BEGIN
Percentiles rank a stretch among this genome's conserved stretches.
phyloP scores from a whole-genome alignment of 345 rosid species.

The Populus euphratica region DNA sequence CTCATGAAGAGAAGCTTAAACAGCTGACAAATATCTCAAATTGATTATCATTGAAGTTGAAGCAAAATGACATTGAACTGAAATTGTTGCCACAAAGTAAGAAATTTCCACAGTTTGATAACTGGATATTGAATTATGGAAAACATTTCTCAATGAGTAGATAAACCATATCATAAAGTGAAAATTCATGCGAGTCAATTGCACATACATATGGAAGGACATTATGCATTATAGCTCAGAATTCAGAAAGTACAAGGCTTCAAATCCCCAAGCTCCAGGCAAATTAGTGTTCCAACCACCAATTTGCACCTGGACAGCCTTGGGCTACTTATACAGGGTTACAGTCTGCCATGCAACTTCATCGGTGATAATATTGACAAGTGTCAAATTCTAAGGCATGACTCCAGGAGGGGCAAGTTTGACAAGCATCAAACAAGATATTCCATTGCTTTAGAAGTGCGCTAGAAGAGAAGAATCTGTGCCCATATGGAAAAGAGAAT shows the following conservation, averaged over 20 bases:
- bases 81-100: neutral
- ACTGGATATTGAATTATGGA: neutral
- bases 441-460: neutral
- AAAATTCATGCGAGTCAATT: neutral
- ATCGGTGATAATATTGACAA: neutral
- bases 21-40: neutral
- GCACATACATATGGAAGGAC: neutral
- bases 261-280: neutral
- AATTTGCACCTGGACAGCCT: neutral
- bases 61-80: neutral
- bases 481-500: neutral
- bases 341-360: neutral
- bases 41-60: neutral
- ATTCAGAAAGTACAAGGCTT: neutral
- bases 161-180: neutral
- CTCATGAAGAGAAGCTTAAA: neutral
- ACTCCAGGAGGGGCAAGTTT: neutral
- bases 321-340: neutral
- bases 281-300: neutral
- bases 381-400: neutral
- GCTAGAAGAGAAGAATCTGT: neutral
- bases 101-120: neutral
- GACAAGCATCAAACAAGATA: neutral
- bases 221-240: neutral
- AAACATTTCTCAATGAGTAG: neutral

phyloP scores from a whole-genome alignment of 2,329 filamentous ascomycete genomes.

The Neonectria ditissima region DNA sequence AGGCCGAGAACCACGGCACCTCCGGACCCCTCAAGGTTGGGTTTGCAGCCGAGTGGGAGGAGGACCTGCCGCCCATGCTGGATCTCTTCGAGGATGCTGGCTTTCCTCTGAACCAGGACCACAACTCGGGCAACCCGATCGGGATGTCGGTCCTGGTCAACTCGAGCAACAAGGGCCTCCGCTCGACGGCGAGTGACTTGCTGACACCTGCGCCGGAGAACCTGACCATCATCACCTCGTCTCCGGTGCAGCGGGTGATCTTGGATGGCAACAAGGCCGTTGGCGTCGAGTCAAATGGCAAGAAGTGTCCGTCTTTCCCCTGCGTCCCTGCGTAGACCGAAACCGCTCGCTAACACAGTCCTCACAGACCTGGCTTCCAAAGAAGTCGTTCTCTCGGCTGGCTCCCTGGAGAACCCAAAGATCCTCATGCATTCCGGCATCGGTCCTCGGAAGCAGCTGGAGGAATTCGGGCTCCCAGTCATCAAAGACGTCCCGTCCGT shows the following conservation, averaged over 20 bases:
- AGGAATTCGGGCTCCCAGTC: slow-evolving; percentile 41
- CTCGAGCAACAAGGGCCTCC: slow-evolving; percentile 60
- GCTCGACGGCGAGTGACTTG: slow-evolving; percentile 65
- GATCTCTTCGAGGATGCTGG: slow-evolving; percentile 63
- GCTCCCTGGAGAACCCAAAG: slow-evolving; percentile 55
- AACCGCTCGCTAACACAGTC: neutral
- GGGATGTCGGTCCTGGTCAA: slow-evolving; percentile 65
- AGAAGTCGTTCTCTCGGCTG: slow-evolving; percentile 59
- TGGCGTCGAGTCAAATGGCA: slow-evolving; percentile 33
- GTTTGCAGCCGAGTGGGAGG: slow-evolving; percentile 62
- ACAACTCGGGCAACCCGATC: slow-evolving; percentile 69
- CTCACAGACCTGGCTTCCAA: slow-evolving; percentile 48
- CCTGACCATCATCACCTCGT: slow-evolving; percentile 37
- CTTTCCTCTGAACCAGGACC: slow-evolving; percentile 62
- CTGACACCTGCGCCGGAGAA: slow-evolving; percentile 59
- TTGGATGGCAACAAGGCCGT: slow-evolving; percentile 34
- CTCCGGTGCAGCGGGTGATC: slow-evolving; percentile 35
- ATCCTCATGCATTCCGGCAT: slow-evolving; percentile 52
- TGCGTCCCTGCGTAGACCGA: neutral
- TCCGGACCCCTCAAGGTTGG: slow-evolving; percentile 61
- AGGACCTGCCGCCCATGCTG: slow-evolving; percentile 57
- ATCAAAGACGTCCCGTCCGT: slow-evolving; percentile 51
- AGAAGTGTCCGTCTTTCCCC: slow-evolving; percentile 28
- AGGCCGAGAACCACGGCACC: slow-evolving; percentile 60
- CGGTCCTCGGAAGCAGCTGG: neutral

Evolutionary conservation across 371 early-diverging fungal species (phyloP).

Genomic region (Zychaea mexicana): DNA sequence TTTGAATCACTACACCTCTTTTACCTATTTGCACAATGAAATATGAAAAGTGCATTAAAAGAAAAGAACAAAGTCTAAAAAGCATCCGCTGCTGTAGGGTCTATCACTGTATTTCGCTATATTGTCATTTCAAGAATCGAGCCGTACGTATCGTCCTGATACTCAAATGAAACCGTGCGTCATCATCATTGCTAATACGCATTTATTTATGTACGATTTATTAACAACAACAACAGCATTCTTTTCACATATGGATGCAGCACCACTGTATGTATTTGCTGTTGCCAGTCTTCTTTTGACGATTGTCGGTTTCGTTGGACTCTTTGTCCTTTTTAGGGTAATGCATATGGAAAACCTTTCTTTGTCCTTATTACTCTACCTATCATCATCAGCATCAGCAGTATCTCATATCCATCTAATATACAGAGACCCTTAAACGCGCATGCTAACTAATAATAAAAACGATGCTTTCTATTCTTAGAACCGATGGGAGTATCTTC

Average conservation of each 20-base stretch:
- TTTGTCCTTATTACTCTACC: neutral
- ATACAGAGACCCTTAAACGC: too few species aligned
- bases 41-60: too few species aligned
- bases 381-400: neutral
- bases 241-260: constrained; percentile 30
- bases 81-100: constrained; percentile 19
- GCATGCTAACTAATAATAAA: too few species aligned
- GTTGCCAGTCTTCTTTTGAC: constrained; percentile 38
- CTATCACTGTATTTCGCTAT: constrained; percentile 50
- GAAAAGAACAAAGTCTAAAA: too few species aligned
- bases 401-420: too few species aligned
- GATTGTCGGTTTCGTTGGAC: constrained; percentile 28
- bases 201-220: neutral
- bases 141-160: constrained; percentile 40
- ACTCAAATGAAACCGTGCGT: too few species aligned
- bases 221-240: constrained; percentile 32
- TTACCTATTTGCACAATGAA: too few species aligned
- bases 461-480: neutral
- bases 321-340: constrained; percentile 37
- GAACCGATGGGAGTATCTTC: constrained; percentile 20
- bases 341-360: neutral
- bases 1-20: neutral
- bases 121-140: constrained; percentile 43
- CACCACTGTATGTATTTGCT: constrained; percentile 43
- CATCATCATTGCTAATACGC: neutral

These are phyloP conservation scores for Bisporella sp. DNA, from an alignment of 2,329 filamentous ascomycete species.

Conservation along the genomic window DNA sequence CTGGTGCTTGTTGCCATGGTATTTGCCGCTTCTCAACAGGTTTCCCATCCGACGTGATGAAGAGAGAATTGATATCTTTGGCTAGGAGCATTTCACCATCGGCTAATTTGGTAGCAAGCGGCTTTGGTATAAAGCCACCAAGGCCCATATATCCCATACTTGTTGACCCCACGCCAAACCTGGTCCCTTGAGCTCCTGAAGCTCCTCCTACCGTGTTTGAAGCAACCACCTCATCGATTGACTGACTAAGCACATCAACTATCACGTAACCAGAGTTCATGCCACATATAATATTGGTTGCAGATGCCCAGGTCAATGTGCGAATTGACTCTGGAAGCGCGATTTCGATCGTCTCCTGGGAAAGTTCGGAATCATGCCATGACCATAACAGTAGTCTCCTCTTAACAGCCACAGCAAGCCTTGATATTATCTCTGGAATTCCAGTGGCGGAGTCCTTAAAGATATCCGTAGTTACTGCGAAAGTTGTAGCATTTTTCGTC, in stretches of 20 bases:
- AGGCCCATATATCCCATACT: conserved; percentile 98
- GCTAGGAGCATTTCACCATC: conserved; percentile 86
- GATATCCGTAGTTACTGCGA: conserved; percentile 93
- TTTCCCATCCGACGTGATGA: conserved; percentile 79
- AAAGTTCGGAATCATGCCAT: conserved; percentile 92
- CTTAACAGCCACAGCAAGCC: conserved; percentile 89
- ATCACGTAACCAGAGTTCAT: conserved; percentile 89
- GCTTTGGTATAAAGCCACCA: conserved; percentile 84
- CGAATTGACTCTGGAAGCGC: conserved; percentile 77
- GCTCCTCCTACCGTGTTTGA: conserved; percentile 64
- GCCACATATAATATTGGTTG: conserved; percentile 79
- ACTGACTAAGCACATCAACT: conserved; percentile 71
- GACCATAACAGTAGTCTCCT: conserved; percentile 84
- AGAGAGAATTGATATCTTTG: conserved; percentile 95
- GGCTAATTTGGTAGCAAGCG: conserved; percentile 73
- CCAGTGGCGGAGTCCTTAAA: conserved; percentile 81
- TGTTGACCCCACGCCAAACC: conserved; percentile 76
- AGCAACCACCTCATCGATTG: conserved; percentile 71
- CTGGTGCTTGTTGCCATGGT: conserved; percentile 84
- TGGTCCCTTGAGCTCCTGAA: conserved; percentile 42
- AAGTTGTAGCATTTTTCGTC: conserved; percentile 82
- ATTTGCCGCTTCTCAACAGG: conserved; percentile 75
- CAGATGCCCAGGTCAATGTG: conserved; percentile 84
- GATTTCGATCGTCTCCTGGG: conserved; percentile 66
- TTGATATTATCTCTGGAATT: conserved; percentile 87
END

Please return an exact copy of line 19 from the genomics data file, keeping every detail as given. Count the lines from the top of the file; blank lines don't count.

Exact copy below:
- CTCATGAAGAGAAGCTTAAA: neutral